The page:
Did the author use that process  and this word just transmit from her brain to the keyboard? I don’t know.

I wondered at the moment I read the phrase and put the book down, was I willing to overlook it and continue reading or stop in moral outrage? Then I realized: I couldn’t read the book because I no longer liked the character. For 102 pages I was invested in the author’s imagery and words. It took one word for me to dislike the story and her characters. I returned the book thankful it was a library book.

For the record I am not saying ban a book because a word was offensive to me. There are a lot of books I choose not to read for a variety of reasons. What I am saying is this: just as she had the choice to use that word I have the choice not to purchase her book, the sequels or a movie ticket.

One reader out of 33,000 plus means nothing, I am sure. Except to this one reader.

 

 

 

 

22 thoughts on “When a good book ruins your day

  1. Janine Huldie

    Wow, Kerri I never would have imagined that one word could indeed turn someone off to reading a book, but you definitely make your case here and then some. So, yes I do get it and just sorry that this happened to you, but still it does make perfect sense to me.

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    1. firebailey Post author

      It’s never happened before, that is for sure. Usually I can not like a heroine or a piece of the story and still get through it. I hate putting down a book without finishing it. When I was younger my mom instilled that into me. Except in this case!

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  2. thelatchkeymom

    I have such mixed feeling about this. First off – I totally respect your opinion. For me, reading, especially a novel, is a personal experience. Just this week, I read a book by one of my all-time favorite authors, and it was a NYT bestseller – and I hated the book. I hated the heroine. I became so irate at page 356 (out of 413), that I through the book and decided I was done. I don’t’ even care how it ends.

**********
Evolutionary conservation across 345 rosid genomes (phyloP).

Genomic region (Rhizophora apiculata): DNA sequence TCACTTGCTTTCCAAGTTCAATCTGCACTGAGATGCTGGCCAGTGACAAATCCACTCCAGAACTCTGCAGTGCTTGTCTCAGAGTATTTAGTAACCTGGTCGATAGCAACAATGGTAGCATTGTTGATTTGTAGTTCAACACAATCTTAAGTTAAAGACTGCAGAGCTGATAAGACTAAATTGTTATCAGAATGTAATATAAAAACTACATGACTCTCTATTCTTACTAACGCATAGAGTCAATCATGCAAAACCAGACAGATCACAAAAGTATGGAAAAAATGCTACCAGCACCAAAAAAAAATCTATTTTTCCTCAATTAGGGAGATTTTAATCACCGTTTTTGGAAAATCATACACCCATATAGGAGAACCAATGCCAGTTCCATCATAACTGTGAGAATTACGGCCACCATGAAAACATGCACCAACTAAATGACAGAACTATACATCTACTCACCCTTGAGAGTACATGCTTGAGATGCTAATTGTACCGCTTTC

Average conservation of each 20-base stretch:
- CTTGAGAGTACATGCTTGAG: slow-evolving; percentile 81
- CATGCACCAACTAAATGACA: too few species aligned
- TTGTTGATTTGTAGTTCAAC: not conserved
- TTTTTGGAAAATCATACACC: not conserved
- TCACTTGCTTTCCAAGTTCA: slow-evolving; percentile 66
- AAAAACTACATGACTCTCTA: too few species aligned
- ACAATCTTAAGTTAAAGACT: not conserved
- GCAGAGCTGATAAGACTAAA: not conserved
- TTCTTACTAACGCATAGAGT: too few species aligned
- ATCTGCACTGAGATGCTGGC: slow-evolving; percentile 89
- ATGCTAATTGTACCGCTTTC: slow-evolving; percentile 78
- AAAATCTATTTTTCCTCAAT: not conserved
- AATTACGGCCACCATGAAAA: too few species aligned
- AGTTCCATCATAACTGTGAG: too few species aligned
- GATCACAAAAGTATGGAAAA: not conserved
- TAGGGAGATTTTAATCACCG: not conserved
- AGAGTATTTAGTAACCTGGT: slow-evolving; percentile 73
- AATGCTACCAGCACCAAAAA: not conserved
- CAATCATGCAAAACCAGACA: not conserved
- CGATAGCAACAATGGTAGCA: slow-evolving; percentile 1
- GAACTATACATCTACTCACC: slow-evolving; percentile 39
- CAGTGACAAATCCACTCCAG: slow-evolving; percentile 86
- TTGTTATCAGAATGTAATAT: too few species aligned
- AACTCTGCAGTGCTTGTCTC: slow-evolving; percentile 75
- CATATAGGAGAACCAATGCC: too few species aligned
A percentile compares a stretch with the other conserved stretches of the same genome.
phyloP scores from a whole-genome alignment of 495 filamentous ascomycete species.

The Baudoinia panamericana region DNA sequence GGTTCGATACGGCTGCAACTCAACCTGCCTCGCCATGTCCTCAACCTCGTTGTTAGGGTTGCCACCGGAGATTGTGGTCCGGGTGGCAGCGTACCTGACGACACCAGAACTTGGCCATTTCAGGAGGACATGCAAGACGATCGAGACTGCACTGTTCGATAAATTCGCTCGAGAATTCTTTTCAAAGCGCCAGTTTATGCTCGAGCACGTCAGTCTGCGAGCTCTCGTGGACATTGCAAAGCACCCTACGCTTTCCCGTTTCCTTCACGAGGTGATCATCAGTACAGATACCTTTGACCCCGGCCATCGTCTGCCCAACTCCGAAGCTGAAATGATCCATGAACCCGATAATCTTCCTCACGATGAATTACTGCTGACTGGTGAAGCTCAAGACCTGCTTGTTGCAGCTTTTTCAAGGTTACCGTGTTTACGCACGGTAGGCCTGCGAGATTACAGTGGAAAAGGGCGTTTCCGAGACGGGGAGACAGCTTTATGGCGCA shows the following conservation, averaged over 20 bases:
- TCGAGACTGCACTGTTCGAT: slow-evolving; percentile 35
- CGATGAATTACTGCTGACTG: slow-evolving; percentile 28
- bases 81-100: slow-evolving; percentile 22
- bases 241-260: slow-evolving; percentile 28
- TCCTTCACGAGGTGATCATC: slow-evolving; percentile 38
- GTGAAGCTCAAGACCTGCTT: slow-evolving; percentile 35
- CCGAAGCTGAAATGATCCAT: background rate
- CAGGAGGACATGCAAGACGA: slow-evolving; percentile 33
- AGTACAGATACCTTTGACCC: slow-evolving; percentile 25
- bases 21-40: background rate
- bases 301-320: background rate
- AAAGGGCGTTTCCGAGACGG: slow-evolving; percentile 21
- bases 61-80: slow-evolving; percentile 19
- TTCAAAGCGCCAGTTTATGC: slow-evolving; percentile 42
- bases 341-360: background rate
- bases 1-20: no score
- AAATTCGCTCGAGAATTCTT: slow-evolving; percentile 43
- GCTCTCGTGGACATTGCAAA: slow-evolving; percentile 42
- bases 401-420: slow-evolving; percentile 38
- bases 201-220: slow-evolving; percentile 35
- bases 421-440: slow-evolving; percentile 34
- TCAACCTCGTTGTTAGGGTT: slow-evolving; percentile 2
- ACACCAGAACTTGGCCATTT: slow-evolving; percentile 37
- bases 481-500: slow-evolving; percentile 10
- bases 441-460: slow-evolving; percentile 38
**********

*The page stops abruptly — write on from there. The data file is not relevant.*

So I understand your reaction. As for the word, and remember – I have my very special child. It’s doesn’t upset me the way it should, and I don’t know why. I think that people don’t realize how much it hurts, and I usually give them the benefit of the doubt. I think it’s coming, and I know the younger generation doesn’t use it like ours did, so I have hope!

    Personally, I would contact the author – and nicely explain your feeling. Obviously, she needs to be educated. I clicked on the link and the publisher is Viking, so it is shocking that it made it through all channels). It’s worth an email – especially if it’s going to be made into a movie.

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    1. firebailey Post author

      Don’t you hate that? I despise not finishing a book, I rarely do as I can find something that keeps me hooked. That is why my reaction to this book surprised me. That it just took that one word and that it wasn’t used for effect or for purpose. Just because it was there. If the word had purpose in the story it would have been okay.